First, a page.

Tuesday, December 21, 2010

Wait — year of the nice guy?

   Time Magazine's nod to Facebook founder Mark Zuckerberg is one of the most deliciously odd "Person of the Year" choices in its history.

   Not because Zuckerberg isn't consequential. As one whose network links 550 million people, he is consequential beyond imagining. What's so odd about the choice is that he seems like a genuinely nice guy. And, let's face it, 2010 will sign off as one of the meanest years in memory.

    After all, Time's runner-up was the Tea Party, one of the most rabid popular movements of our time. In this case we speak not of the rabidity that comes with rabid fans or rabid stamp collectors. We speak of the snarling, foamy kind, the "call animal control" kind.

    This was the year of vicious commercials, from campaign assaults by anonymous moneyed sources to the meanest product pitches ever. (The doctor tells a wide receiver his knee is mush; but, hey, it cost nothing to drop him from his fantasy team on his smart phone. Har.)

    How much meaner could it be? The No. 1 Republican in the U.S. Senate has set as his No. 1 legislative goal: "for President Obama to be a one-term president."

    Who would have thought that Obama would turn the other cheek and bargain with the GOP on tax cuts and unemployment aid, signing the bill with that senator, Mitch McConnell, over his shoulder? The fact is that despite the vitriol swelling around him, Obama has showed himself to be one of the nicest presidents we've known. Too nice? The "first female president" — in Kathleen Parker's nicely sexist jab.

   Don't look now, but Obama's numbers have surged for playing conciliator. Two new polls show that against major GOP contestants to take his job, at the moment, it's no contest.

     Still, 2010 the year of the nice guy?

     Time's Lev Gross came prepared to profile the Zuckerberg who is portrayed as petty and conniving in the movie, "The Social Network." He found someone who, though the movie took great liberties, rented several theaters so employees at Facebook could see it.

     This is a man who, though he's made billions, took his family to the Universal Orlando Harry Potter attraction and bought himself an Ollivander wand. And a Slurpee?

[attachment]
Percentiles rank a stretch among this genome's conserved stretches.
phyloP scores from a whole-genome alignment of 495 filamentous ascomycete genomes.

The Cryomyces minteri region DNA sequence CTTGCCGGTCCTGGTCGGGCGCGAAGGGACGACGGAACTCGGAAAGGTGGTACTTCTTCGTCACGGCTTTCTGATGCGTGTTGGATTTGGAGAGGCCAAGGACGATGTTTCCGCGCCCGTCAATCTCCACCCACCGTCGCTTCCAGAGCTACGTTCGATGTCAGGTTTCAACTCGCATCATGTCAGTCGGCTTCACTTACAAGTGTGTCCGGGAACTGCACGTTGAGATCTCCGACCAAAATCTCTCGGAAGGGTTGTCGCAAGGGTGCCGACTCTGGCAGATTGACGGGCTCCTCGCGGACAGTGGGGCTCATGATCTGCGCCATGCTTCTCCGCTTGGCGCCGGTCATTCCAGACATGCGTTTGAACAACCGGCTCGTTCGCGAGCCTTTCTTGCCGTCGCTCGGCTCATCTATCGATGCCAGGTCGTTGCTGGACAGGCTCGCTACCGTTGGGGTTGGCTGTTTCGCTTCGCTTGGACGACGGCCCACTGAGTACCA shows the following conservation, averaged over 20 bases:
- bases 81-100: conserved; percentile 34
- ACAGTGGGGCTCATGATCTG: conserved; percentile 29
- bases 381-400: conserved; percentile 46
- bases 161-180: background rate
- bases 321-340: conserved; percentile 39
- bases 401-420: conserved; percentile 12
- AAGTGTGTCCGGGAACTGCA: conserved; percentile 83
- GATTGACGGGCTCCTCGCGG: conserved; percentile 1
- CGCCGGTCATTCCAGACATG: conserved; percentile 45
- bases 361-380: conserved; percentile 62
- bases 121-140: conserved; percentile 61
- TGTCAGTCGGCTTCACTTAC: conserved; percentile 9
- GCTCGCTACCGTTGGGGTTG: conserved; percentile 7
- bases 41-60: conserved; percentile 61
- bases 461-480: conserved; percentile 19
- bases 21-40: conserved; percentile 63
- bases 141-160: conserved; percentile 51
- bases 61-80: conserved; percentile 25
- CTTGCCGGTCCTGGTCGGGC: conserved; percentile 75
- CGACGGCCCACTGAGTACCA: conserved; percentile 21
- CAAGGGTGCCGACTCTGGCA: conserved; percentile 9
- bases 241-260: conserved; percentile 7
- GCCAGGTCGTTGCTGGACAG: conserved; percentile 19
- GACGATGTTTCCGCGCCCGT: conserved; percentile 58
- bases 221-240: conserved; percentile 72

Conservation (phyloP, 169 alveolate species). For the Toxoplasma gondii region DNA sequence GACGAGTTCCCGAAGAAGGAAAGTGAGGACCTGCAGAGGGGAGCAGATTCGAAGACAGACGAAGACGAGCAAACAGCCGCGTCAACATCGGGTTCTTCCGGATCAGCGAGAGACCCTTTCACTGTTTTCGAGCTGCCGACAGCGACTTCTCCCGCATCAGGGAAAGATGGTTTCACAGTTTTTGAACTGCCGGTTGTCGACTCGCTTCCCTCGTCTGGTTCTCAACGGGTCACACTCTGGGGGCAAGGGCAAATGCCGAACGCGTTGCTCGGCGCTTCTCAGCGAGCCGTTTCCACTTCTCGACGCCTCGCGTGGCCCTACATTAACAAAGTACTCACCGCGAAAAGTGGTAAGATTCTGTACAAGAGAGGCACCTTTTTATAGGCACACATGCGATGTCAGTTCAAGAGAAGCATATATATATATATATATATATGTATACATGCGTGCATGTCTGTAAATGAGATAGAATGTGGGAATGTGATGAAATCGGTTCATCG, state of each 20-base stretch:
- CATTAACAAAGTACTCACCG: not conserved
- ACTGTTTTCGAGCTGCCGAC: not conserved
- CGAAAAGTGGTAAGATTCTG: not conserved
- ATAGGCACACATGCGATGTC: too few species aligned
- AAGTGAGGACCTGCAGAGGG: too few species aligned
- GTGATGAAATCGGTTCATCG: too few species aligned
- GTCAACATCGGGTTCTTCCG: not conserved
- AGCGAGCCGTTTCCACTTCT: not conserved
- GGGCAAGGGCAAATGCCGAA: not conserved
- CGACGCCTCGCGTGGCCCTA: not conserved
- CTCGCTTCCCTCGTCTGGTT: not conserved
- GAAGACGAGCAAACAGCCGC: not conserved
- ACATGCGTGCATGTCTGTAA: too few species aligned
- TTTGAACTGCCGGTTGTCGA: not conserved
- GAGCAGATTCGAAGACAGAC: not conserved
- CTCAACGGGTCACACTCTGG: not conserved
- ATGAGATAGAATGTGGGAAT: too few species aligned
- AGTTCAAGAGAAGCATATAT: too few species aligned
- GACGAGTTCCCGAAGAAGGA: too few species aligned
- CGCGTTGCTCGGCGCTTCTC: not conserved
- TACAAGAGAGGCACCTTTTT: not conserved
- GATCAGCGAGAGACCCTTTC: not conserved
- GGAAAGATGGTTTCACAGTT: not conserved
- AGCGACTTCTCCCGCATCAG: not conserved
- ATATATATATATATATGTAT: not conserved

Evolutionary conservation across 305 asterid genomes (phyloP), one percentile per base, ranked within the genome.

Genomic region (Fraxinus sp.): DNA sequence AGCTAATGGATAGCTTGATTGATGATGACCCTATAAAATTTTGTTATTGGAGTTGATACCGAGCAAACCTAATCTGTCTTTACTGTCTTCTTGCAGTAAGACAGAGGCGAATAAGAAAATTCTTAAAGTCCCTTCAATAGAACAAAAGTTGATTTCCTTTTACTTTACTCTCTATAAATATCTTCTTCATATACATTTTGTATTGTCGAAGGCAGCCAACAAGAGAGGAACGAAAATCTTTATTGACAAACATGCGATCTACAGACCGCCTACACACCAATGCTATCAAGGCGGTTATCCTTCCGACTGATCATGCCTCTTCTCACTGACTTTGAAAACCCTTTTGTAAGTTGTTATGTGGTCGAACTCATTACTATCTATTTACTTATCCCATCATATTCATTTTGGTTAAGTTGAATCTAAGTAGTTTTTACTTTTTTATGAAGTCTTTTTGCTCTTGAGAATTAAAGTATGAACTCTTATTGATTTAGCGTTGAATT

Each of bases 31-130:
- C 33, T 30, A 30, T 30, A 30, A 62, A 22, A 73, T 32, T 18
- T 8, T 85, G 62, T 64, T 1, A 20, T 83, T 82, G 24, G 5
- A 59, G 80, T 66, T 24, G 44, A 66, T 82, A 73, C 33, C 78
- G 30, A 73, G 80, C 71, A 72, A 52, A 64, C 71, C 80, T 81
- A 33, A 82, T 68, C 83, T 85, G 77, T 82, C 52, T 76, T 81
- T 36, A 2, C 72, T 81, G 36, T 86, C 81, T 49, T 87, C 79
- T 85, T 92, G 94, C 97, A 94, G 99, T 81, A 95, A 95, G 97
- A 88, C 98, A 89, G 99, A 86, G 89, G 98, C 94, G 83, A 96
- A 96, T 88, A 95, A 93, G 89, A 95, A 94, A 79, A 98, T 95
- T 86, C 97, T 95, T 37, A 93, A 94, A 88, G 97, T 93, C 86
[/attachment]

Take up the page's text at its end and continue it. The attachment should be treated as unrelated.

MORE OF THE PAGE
OK, this is also a young man — 26, for gosh sakes — who truly plows his field with the silver blade of altruism. He recently donated $100 million to Newark, N.J., schools.

     His only real criticism of the movie is that it portrays cynicism, and not "the actual motivation for what we're doing, which is, we think it's an awesome thing to do."


     Maybe it's not so odd that Time recognize someone like this. We turn the page to a new decade — The Teens? — from a decade whose name we dare not designate. We spent 10 years spinning our wheels in ideological dust and debris, much of it in a sand storm of our making.

     I look at Zuckerberg and I see post-ideological America. No, not someone who has shed social concerns, but one who is focused mostly on the doable, and on doable things that matter.

    Zuckerberg is the anti-Mitch McConnell: not interested in making things a little more impossible, but one probing what's possible.

    Zuckerberg is driven not by what's best for the GDP, as most of America's public policies have been for a generation, but what's best. Period.

    Sure, Facebook, as with the Internet itself, has superficial dimensions, as does the cult of self-infatuation and distraction that surrounds so much of what is offered as an advance of the digital age.

    But let's face it. The devices and networks that array themselves are the horizon to which the world is turning, and you might as well look to what a new day delivers. I say it's delivering power back to those who believe you can change the world not by being calculating and vicious, but by being smart and nice.

     Longtime Texas newspaperman John Young lives in Colorado. Email: jyoungcolumn@gmail.com.  

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